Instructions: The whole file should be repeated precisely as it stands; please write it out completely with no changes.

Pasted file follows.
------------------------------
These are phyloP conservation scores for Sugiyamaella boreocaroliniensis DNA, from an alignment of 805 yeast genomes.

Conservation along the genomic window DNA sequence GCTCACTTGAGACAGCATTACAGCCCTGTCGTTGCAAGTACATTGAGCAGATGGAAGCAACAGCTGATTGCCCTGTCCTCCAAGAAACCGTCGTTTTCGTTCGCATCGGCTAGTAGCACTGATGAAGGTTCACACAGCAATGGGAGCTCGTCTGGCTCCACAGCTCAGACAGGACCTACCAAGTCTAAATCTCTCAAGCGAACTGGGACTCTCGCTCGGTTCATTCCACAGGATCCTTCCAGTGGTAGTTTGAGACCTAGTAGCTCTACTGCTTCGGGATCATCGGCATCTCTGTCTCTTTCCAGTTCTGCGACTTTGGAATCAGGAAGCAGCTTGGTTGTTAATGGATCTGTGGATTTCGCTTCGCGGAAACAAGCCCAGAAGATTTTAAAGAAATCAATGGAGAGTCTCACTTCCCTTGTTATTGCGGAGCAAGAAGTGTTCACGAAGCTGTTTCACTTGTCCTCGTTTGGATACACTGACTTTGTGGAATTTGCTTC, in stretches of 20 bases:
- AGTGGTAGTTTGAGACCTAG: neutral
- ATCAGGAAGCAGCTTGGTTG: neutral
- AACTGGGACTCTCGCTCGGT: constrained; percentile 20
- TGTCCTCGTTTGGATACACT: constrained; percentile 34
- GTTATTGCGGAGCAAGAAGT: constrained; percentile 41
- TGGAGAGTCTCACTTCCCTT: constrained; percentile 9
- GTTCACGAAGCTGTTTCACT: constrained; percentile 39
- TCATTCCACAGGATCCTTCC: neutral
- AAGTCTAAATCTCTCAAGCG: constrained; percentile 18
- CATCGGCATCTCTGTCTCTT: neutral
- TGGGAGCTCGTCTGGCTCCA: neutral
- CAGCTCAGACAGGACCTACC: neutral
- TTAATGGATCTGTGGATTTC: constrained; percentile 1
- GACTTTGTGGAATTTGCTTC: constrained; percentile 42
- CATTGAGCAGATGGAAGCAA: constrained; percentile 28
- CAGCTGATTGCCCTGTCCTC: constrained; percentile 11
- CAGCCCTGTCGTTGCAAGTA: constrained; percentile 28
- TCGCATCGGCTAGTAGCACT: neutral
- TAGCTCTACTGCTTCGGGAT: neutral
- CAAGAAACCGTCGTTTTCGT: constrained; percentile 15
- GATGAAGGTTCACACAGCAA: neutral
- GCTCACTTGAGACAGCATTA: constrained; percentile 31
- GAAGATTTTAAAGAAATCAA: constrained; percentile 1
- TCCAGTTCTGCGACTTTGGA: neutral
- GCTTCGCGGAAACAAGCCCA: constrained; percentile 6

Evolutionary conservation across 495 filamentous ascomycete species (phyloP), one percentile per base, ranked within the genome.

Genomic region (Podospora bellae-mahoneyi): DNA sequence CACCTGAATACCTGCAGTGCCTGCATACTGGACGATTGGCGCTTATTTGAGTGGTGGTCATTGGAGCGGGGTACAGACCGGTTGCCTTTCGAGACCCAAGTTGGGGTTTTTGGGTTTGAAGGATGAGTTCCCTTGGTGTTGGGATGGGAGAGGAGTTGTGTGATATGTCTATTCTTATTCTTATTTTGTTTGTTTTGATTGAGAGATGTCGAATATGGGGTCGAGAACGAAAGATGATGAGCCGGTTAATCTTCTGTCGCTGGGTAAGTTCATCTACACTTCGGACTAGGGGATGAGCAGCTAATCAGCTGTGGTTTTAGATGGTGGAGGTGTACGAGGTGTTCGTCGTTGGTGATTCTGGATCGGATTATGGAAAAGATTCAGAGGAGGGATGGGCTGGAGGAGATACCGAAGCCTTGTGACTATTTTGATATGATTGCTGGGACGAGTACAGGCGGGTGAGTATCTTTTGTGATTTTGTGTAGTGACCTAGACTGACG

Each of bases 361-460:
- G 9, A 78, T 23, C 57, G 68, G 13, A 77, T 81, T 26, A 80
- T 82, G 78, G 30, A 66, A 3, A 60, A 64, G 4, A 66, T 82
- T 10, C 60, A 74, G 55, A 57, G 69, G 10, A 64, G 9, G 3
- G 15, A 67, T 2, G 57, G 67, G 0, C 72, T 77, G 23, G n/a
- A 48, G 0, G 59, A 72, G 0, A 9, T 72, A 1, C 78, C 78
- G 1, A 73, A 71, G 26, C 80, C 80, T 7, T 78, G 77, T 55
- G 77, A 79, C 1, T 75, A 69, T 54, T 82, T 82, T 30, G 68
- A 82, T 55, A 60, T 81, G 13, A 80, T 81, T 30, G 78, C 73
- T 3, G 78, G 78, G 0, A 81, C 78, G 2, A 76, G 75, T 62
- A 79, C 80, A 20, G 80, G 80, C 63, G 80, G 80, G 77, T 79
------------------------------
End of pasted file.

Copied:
These are phyloP conservation scores for Sugiyamaella boreocaroliniensis DNA, from an alignment of 805 yeast genomes.

Conservation along the genomic window DNA sequence GCTCACTTGAGACAGCATTACAGCCCTGTCGTTGCAAGTACATTGAGCAGATGGAAGCAACAGCTGATTGCCCTGTCCTCCAAGAAACCGTCGTTTTCGTTCGCATCGGCTAGTAGCACTGATGAAGGTTCACACAGCAATGGGAGCTCGTCTGGCTCCACAGCTCAGACAGGACCTACCAAGTCTAAATCTCTCAAGCGAACTGGGACTCTCGCTCGGTTCATTCCACAGGATCCTTCCAGTGGTAGTTTGAGACCTAGTAGCTCTACTGCTTCGGGATCATCGGCATCTCTGTCTCTTTCCAGTTCTGCGACTTTGGAATCAGGAAGCAGCTTGGTTGTTAATGGATCTGTGGATTTCGCTTCGCGGAAACAAGCCCAGAAGATTTTAAAGAAATCAATGGAGAGTCTCACTTCCCTTGTTATTGCGGAGCAAGAAGTGTTCACGAAGCTGTTTCACTTGTCCTCGTTTGGATACACTGACTTTGTGGAATTTGCTTC, in stretches of 20 bases:
- AGTGGTAGTTTGAGACCTAG: neutral
- ATCAGGAAGCAGCTTGGTTG: neutral
- AACTGGGACTCTCGCTCGGT: constrained; percentile 20
- TGTCCTCGTTTGGATACACT: constrained; percentile 34
- GTTATTGCGGAGCAAGAAGT: constrained; percentile 41
- TGGAGAGTCTCACTTCCCTT: constrained; percentile 9
- GTTCACGAAGCTGTTTCACT: constrained; percentile 39
- TCATTCCACAGGATCCTTCC: neutral
- AAGTCTAAATCTCTCAAGCG: constrained; percentile 18
- CATCGGCATCTCTGTCTCTT: neutral
- TGGGAGCTCGTCTGGCTCCA: neutral
- CAGCTCAGACAGGACCTACC: neutral
- TTAATGGATCTGTGGATTTC: constrained; percentile 1
- GACTTTGTGGAATTTGCTTC: constrained; percentile 42
- CATTGAGCAGATGGAAGCAA: constrained; percentile 28
- CAGCTGATTGCCCTGTCCTC: constrained; percentile 11
- CAGCCCTGTCGTTGCAAGTA: constrained; percentile 28
- TCGCATCGGCTAGTAGCACT: neutral
- TAGCTCTACTGCTTCGGGAT: neutral
- CAAGAAACCGTCGTTTTCGT: constrained; percentile 15
- GATGAAGGTTCACACAGCAA: neutral
- GCTCACTTGAGACAGCATTA: constrained; percentile 31
- GAAGATTTTAAAGAAATCAA: constrained; percentile 1
- TCCAGTTCTGCGACTTTGGA: neutral
- GCTTCGCGGAAACAAGCCCA: constrained; percentile 6

Evolutionary conservation across 495 filamentous ascomycete species (phyloP), one percentile per base, ranked within the genome.

Genomic region (Podospora bellae-mahoneyi): DNA sequence CACCTGAATACCTGCAGTGCCTGCATACTGGACGATTGGCGCTTATTTGAGTGGTGGTCATTGGAGCGGGGTACAGACCGGTTGCCTTTCGAGACCCAAGTTGGGGTTTTTGGGTTTGAAGGATGAGTTCCCTTGGTGTTGGGATGGGAGAGGAGTTGTGTGATATGTCTATTCTTATTCTTATTTTGTTTGTTTTGATTGAGAGATGTCGAATATGGGGTCGAGAACGAAAGATGATGAGCCGGTTAATCTTCTGTCGCTGGGTAAGTTCATCTACACTTCGGACTAGGGGATGAGCAGCTAATCAGCTGTGGTTTTAGATGGTGGAGGTGTACGAGGTGTTCGTCGTTGGTGATTCTGGATCGGATTATGGAAAAGATTCAGAGGAGGGATGGGCTGGAGGAGATACCGAAGCCTTGTGACTATTTTGATATGATTGCTGGGACGAGTACAGGCGGGTGAGTATCTTTTGTGATTTTGTGTAGTGACCTAGACTGACG

Each of bases 361-460:
- G 9, A 78, T 23, C 57, G 68, G 13, A 77, T 81, T 26, A 80
- T 82, G 78, G 30, A 66, A 3, A 60, A 64, G 4, A 66, T 82
- T 10, C 60, A 74, G 55, A 57, G 69, G 10, A 64, G 9, G 3
- G 15, A 67, T 2, G 57, G 67, G 0, C 72, T 77, G 23, G n/a
- A 48, G 0, G 59, A 72, G 0, A 9, T 72, A 1, C 78, C 78
- G 1, A 73, A 71, G 26, C 80, C 80, T 7, T 78, G 77, T 55
- G 77, A 79, C 1, T 75, A 69, T 54, T 82, T 82, T 30, G 68
- A 82, T 55, A 60, T 81, G 13, A 80, T 81, T 30, G 78, C 73
- T 3, G 78, G 78, G 0, A 81, C 78, G 2, A 76, G 75, T 62
- A 79, C 80, A 20, G 80, G 80, C 63, G 80, G 80, G 77, T 79